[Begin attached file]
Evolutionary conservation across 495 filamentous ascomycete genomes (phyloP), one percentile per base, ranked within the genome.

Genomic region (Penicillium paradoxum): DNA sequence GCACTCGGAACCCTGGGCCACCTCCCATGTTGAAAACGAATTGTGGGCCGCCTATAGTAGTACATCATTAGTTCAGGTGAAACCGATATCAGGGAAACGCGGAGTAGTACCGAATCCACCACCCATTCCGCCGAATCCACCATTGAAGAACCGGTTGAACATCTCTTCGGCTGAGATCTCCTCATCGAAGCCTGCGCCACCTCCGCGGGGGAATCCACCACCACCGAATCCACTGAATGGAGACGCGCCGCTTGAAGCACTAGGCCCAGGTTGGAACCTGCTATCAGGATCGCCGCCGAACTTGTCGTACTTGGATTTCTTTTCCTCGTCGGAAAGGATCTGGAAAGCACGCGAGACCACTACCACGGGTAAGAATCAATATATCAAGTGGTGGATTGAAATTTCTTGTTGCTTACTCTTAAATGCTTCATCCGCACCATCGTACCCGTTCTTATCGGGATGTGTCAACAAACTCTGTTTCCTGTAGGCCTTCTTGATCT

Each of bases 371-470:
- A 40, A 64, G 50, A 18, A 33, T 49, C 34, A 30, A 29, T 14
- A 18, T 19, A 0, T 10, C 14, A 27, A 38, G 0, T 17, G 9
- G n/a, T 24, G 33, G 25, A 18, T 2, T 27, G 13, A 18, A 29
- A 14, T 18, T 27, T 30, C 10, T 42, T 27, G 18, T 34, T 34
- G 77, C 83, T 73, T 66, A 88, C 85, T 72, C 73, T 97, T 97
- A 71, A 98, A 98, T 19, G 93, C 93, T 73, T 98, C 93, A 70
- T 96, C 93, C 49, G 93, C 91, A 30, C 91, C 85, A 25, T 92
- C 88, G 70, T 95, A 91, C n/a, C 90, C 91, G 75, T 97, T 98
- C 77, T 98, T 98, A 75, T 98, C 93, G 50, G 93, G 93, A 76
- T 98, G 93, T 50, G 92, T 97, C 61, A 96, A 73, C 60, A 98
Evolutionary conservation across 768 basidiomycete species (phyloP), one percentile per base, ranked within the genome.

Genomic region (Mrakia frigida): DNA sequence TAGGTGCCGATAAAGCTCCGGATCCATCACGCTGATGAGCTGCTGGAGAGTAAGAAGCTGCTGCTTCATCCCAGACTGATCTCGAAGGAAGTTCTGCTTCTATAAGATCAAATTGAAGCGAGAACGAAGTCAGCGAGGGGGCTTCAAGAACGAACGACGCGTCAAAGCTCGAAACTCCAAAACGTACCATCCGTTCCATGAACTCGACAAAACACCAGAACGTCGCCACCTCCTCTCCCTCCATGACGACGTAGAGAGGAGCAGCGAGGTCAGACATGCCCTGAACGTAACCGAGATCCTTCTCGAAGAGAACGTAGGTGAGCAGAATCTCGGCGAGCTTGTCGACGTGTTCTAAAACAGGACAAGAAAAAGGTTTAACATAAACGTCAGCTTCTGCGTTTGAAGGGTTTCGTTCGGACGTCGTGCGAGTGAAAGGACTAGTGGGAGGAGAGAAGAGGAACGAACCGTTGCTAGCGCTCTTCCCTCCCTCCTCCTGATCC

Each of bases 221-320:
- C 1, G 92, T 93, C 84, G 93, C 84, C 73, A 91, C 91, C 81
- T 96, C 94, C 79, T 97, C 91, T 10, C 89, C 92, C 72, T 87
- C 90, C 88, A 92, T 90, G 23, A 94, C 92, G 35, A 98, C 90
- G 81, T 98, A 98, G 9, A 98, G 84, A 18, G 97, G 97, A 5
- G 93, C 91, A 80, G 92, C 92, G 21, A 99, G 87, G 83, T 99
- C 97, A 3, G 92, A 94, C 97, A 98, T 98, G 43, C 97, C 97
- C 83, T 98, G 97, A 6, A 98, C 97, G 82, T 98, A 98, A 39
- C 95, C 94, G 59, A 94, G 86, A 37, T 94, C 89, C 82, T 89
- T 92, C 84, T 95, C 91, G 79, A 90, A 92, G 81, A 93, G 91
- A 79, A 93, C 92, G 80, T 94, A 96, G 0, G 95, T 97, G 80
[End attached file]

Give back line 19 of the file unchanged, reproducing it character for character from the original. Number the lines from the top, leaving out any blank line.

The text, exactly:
- C 90, C 88, A 92, T 90, G 23, A 94, C 92, G 35, A 98, C 90